Of course, this kind of transformational change doesn't happen without leadership and courage. It also requires a longer-term commitment to ensure that real change, rather than superficial, cosmetic change, takes hold.
Transformational change requires:
A COMPELLING VISION OF THE FUTURE
A common vision is one of the most important ways of "putting the past in the past"- one of the most significant challenges faced at the start of the change process. There was not one person in the organization that didn't have an axe to grind. Our job was to give people something better to focus on than the toxic stew of the past. We worked with the Executive Team to create and communicate a compelling, multi-year vision and strategic plan.
Trust issues were deep and widespread. Middle management mistrusted senior management, and the whole management team was under enormous scrutiny from employees. We used teambuilding as the vehicle to forge a new partnership between managers and within the organization overall, to get toxic issues on the table, find common ground, and explore ways to restore a healthy business culture. These were difficult and challenging sessions for all participants. Thanks to the courage and leadership of all employees, they were very successful sessions that set the stage for reconciliation and renewal.
The new leadership team jettisoned this Draconian approach to employee relations and communication practices immediately. In its place a new, open and ongoing dialogue was initiated to inform and engage all employees in change. We worked with the senior management team to create town-hall meetings, regular staff meetings, monthly bulletins and ongoing announcements and updates. These contributed to restoring confidence in the organization, increasing understanding, trust and collaboration, and solving system-wide operational problems.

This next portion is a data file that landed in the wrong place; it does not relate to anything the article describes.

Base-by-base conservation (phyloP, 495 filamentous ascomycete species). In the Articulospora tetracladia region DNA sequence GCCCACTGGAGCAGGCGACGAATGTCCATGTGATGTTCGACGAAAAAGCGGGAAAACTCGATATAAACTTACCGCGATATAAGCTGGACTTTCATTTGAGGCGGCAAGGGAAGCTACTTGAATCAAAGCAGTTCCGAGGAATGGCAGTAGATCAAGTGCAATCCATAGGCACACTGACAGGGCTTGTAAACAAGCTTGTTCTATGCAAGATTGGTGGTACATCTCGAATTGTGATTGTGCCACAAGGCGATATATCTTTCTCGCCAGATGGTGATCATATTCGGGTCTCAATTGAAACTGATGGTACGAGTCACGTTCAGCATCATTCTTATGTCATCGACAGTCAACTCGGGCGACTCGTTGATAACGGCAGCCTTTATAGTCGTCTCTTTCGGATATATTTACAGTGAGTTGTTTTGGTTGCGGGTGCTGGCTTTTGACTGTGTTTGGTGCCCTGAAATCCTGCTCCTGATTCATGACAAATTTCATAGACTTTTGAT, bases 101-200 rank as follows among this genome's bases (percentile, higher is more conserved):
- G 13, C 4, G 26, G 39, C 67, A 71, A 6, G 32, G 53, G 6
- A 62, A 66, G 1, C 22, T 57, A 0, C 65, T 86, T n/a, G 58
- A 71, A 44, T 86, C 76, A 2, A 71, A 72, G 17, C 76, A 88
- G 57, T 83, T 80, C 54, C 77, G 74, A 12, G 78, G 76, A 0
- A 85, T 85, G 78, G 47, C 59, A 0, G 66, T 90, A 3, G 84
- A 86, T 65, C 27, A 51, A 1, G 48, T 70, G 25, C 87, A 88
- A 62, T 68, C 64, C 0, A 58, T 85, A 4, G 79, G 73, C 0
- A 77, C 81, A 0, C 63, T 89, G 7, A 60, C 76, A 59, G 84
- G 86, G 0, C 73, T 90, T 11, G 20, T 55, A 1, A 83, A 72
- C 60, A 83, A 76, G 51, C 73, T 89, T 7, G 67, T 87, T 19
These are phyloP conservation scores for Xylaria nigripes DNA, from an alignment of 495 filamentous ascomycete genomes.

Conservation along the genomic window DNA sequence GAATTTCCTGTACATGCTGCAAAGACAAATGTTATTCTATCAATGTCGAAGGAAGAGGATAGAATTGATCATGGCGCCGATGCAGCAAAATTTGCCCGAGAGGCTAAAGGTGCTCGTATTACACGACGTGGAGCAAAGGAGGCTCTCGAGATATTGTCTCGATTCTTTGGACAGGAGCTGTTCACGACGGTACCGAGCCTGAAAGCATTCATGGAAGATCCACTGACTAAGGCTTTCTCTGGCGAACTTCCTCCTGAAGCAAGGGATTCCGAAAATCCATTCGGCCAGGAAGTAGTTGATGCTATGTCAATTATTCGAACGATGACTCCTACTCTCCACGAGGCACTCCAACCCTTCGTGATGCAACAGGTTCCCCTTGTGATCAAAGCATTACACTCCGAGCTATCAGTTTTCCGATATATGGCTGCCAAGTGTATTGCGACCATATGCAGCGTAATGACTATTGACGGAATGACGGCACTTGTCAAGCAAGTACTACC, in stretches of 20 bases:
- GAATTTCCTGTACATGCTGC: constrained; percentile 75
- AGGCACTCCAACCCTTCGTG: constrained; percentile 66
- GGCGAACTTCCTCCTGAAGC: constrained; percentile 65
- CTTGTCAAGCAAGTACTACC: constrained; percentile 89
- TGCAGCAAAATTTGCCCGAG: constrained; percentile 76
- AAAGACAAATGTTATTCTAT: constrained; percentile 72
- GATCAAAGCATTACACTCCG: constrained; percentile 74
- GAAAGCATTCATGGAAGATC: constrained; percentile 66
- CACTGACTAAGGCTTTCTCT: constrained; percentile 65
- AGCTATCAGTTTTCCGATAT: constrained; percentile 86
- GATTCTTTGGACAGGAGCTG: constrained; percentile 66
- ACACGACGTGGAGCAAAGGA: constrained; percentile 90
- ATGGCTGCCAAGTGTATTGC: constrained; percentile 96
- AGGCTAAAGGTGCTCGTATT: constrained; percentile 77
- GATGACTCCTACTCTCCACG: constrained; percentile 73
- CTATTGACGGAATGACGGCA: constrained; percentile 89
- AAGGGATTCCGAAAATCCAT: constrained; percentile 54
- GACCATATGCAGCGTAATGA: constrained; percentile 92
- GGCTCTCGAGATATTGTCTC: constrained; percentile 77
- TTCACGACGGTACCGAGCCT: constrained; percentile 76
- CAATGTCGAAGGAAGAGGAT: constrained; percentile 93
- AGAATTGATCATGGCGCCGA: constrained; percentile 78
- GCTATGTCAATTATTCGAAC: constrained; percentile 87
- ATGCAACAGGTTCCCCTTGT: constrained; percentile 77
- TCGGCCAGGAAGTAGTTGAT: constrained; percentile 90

Management courageously faced blame, anger and resentment. They took responsibility for their contribution to the past but ultimately, provided staff with an understanding of what it was like for them working in the old system. This opened many eyes and provided a larger view of how bad systems affect everyone's behavior.
Management at all levels also committed to an annual, rigorous, 360 degree feedback and ongoing performance coaching, which provided them with a vehicle for continuous improvement. This would have been unthinkable before, where a command and control style was the preferred approach to human resource management.
One reason for the turnaround was the commitment made at the top to engage employees in designing and building the organization's preferred future. This was accomplished through comprehensive multi-year strategic planning process that involved management and employees in charting a course towards a common destination. Every 90 days, internal strategy teams design activities for the next quarter from clearly articulated corporate and business unit goals and meet to explore how these plans converge so that a system-wide view is maintained. This gives everyone a stake in the journey of change and choices about how that journey will be navigated.
The fire of possibility is always alive, although it may burn as a single ember in a single person. Given the oxygen of true leadership, trust and commitment, it can turn from a glowing coal to a roaring blaze.